𝕋𝕙𝕖 𝔾𝕚𝕣𝕝 𝕗𝕣𝕠𝕞 𝕊𝕒𝕚𝕟𝕥 ℙ𝕖𝕥𝕖𝕣𝕤𝕓𝕦𝕣𝕘
In The Girl from Saint Petersburg, Ruth is the glue that holds her family together after her father and fiance are forced to escape Russia. For four years, Ruth, her mother, and her sister struggle to make ends meet while living in fear as soldiers roam the streets and Jews disappear.
They pinch pennies and sell everything of value to survive while waiting for tickets to America. Ruth works to help, feeling the world’s weight on her shoulders. When Ruth does something illegal, it becomes imperative to leave the country as soon as possible. She seeks out a smuggler in a seedy bar, fearing imprisonment if she doesn’t do something. Will she get her family out of Russia in time?
The Girl from Saint Petersburg is a short but poignant story of a family’s fear, grit, and bravery during harsh times. I tend to read historical fiction to learn more about history as I enjoy it more than nonfiction.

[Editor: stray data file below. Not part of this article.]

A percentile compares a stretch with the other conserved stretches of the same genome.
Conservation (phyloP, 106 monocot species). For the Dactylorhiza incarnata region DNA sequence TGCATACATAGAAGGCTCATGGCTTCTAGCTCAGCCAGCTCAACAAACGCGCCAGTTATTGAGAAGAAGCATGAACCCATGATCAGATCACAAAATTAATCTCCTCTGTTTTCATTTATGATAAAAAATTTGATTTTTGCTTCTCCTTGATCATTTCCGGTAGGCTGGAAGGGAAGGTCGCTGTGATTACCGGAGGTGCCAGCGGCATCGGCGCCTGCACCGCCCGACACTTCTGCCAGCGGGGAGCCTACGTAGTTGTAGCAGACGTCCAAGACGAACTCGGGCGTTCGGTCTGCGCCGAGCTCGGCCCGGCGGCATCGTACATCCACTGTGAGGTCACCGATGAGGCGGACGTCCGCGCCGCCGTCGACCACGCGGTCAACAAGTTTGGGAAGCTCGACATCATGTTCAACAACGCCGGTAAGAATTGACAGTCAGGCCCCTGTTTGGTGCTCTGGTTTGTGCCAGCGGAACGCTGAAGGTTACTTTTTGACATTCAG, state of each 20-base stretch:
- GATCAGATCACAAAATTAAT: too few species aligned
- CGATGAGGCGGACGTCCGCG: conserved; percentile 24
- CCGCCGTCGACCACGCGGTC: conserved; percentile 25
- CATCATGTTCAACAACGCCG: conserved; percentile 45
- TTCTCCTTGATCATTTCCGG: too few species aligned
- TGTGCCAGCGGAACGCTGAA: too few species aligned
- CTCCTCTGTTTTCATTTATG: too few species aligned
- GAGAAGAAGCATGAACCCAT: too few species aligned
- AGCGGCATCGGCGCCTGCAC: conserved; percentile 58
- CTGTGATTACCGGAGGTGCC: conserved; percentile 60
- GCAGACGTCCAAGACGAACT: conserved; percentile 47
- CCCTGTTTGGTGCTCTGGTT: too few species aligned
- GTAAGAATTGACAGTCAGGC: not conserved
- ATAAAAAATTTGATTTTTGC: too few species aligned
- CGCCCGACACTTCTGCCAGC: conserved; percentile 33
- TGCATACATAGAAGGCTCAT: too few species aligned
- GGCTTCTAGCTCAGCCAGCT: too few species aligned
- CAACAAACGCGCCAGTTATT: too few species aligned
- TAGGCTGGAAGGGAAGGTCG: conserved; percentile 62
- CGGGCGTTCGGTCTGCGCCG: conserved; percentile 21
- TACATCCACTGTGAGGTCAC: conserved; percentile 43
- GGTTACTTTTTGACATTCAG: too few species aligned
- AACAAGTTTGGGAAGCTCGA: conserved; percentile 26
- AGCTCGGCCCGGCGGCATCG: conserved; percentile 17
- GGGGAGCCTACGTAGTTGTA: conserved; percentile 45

This story has a strong female character, and the plot tells a realistic account of this time. This story pulls my heartstrings, but I feel it is important to learn about the atrocities that people faced in the past.
Well written, Ruth’s story is an excellent example of the early 1900s in Russia. The fear is palpable. Ruth’s strength through fear, admirable. I couldn’t help but zip through this book in one day.
The author includes historical notes in the back of the book to give some insight into what was called Bloody Sunday. I’d heard the term before but never learned about it. I’d suggest reading The Girl from Saint Petersburg if you enjoy historical fiction.
Thank you to R&R Book Tours, the author, and the publisher for providing this book for me to review.
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~Other historical fiction reviews: https://latishaslowkeylife.com/review/three-sisters/